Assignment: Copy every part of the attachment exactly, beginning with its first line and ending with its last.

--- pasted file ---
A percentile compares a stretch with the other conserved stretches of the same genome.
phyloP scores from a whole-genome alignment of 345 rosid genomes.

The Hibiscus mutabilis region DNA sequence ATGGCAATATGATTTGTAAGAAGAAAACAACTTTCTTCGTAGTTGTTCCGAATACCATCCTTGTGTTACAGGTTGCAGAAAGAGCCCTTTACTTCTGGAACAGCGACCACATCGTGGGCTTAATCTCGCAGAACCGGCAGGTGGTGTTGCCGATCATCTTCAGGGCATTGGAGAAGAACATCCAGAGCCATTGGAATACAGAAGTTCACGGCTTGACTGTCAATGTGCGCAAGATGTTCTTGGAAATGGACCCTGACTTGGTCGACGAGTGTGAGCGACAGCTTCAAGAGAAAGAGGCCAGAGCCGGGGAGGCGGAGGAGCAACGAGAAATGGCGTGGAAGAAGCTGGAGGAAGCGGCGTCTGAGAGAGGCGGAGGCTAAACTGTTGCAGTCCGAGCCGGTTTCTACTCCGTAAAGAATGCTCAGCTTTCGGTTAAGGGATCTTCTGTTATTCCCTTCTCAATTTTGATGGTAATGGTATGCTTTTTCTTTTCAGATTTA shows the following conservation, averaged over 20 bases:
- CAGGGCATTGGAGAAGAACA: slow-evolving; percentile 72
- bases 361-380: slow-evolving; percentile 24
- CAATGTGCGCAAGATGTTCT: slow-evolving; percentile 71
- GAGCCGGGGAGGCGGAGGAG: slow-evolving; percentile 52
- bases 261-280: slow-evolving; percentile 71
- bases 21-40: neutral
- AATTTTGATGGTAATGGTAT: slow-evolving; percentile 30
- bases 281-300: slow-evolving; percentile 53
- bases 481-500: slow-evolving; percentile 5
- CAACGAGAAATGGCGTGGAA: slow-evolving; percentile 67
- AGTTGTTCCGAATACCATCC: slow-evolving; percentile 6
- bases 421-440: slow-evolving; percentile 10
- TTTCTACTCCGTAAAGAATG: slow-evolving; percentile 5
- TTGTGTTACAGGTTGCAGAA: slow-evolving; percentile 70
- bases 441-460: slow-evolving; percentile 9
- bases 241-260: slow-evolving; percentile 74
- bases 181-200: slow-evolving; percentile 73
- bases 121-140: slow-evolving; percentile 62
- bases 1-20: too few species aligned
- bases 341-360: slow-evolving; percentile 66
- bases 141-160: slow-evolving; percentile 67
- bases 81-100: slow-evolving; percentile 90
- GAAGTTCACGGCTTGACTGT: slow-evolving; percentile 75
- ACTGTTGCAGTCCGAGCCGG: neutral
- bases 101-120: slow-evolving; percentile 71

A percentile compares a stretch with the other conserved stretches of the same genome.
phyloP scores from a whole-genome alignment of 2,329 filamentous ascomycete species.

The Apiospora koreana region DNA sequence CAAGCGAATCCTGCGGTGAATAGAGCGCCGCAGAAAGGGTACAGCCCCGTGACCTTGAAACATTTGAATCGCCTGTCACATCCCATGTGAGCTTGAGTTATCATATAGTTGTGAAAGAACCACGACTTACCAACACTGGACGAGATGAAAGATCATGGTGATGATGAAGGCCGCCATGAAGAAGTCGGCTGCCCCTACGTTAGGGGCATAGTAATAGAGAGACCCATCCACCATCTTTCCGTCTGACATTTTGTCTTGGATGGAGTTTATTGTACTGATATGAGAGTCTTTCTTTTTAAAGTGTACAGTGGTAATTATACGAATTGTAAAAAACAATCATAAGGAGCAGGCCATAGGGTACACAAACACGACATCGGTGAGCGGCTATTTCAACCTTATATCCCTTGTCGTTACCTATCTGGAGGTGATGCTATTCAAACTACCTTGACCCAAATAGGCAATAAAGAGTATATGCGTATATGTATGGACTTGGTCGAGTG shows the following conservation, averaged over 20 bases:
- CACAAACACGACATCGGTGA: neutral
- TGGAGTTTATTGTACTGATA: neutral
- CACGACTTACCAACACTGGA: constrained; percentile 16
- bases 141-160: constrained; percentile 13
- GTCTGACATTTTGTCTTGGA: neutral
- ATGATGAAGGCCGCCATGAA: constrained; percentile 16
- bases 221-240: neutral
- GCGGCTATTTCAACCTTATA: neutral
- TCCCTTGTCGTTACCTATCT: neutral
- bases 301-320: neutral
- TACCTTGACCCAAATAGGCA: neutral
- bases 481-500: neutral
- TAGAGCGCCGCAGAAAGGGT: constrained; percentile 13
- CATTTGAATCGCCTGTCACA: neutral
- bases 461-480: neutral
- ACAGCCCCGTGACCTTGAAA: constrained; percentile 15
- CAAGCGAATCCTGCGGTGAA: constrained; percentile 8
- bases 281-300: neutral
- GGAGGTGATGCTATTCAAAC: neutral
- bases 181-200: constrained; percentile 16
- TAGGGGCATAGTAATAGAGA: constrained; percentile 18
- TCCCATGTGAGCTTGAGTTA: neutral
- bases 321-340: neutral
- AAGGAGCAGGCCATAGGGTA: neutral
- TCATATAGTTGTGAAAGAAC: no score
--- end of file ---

A percentile compares a stretch with the other conserved stretches of the same genome.
phyloP scores from a whole-genome alignment of 345 rosid genomes.

The Hibiscus mutabilis region DNA sequence ATGGCAATATGATTTGTAAGAAGAAAACAACTTTCTTCGTAGTTGTTCCGAATACCATCCTTGTGTTACAGGTTGCAGAAAGAGCCCTTTACTTCTGGAACAGCGACCACATCGTGGGCTTAATCTCGCAGAACCGGCAGGTGGTGTTGCCGATCATCTTCAGGGCATTGGAGAAGAACATCCAGAGCCATTGGAATACAGAAGTTCACGGCTTGACTGTCAATGTGCGCAAGATGTTCTTGGAAATGGACCCTGACTTGGTCGACGAGTGTGAGCGACAGCTTCAAGAGAAAGAGGCCAGAGCCGGGGAGGCGGAGGAGCAACGAGAAATGGCGTGGAAGAAGCTGGAGGAAGCGGCGTCTGAGAGAGGCGGAGGCTAAACTGTTGCAGTCCGAGCCGGTTTCTACTCCGTAAAGAATGCTCAGCTTTCGGTTAAGGGATCTTCTGTTATTCCCTTCTCAATTTTGATGGTAATGGTATGCTTTTTCTTTTCAGATTTA shows the following conservation, averaged over 20 bases:
- CAGGGCATTGGAGAAGAACA: slow-evolving; percentile 72
- bases 361-380: slow-evolving; percentile 24
- CAATGTGCGCAAGATGTTCT: slow-evolving; percentile 71
- GAGCCGGGGAGGCGGAGGAG: slow-evolving; percentile 52
- bases 261-280: slow-evolving; percentile 71
- bases 21-40: neutral
- AATTTTGATGGTAATGGTAT: slow-evolving; percentile 30
- bases 281-300: slow-evolving; percentile 53
- bases 481-500: slow-evolving; percentile 5
- CAACGAGAAATGGCGTGGAA: slow-evolving; percentile 67
- AGTTGTTCCGAATACCATCC: slow-evolving; percentile 6
- bases 421-440: slow-evolving; percentile 10
- TTTCTACTCCGTAAAGAATG: slow-evolving; percentile 5
- TTGTGTTACAGGTTGCAGAA: slow-evolving; percentile 70
- bases 441-460: slow-evolving; percentile 9
- bases 241-260: slow-evolving; percentile 74
- bases 181-200: slow-evolving; percentile 73
- bases 121-140: slow-evolving; percentile 62
- bases 1-20: too few species aligned
- bases 341-360: slow-evolving; percentile 66
- bases 141-160: slow-evolving; percentile 67
- bases 81-100: slow-evolving; percentile 90
- GAAGTTCACGGCTTGACTGT: slow-evolving; percentile 75
- ACTGTTGCAGTCCGAGCCGG: neutral
- bases 101-120: slow-evolving; percentile 71

A percentile compares a stretch with the other conserved stretches of the same genome.
phyloP scores from a whole-genome alignment of 2,329 filamentous ascomycete species.

The Apiospora koreana region DNA sequence CAAGCGAATCCTGCGGTGAATAGAGCGCCGCAGAAAGGGTACAGCCCCGTGACCTTGAAACATTTGAATCGCCTGTCACATCCCATGTGAGCTTGAGTTATCATATAGTTGTGAAAGAACCACGACTTACCAACACTGGACGAGATGAAAGATCATGGTGATGATGAAGGCCGCCATGAAGAAGTCGGCTGCCCCTACGTTAGGGGCATAGTAATAGAGAGACCCATCCACCATCTTTCCGTCTGACATTTTGTCTTGGATGGAGTTTATTGTACTGATATGAGAGTCTTTCTTTTTAAAGTGTACAGTGGTAATTATACGAATTGTAAAAAACAATCATAAGGAGCAGGCCATAGGGTACACAAACACGACATCGGTGAGCGGCTATTTCAACCTTATATCCCTTGTCGTTACCTATCTGGAGGTGATGCTATTCAAACTACCTTGACCCAAATAGGCAATAAAGAGTATATGCGTATATGTATGGACTTGGTCGAGTG shows the following conservation, averaged over 20 bases:
- CACAAACACGACATCGGTGA: neutral
- TGGAGTTTATTGTACTGATA: neutral
- CACGACTTACCAACACTGGA: constrained; percentile 16
- bases 141-160: constrained; percentile 13
- GTCTGACATTTTGTCTTGGA: neutral
- ATGATGAAGGCCGCCATGAA: constrained; percentile 16
- bases 221-240: neutral
- GCGGCTATTTCAACCTTATA: neutral
- TCCCTTGTCGTTACCTATCT: neutral
- bases 301-320: neutral
- TACCTTGACCCAAATAGGCA: neutral
- bases 481-500: neutral
- TAGAGCGCCGCAGAAAGGGT: constrained; percentile 13
- CATTTGAATCGCCTGTCACA: neutral
- bases 461-480: neutral
- ACAGCCCCGTGACCTTGAAA: constrained; percentile 15
- CAAGCGAATCCTGCGGTGAA: constrained; percentile 8
- bases 281-300: neutral
- GGAGGTGATGCTATTCAAAC: neutral
- bases 181-200: constrained; percentile 16
- TAGGGGCATAGTAATAGAGA: constrained; percentile 18
- TCCCATGTGAGCTTGAGTTA: neutral
- bases 321-340: neutral
- AAGGAGCAGGCCATAGGGTA: neutral
- TCATATAGTTGTGAAAGAAC: no score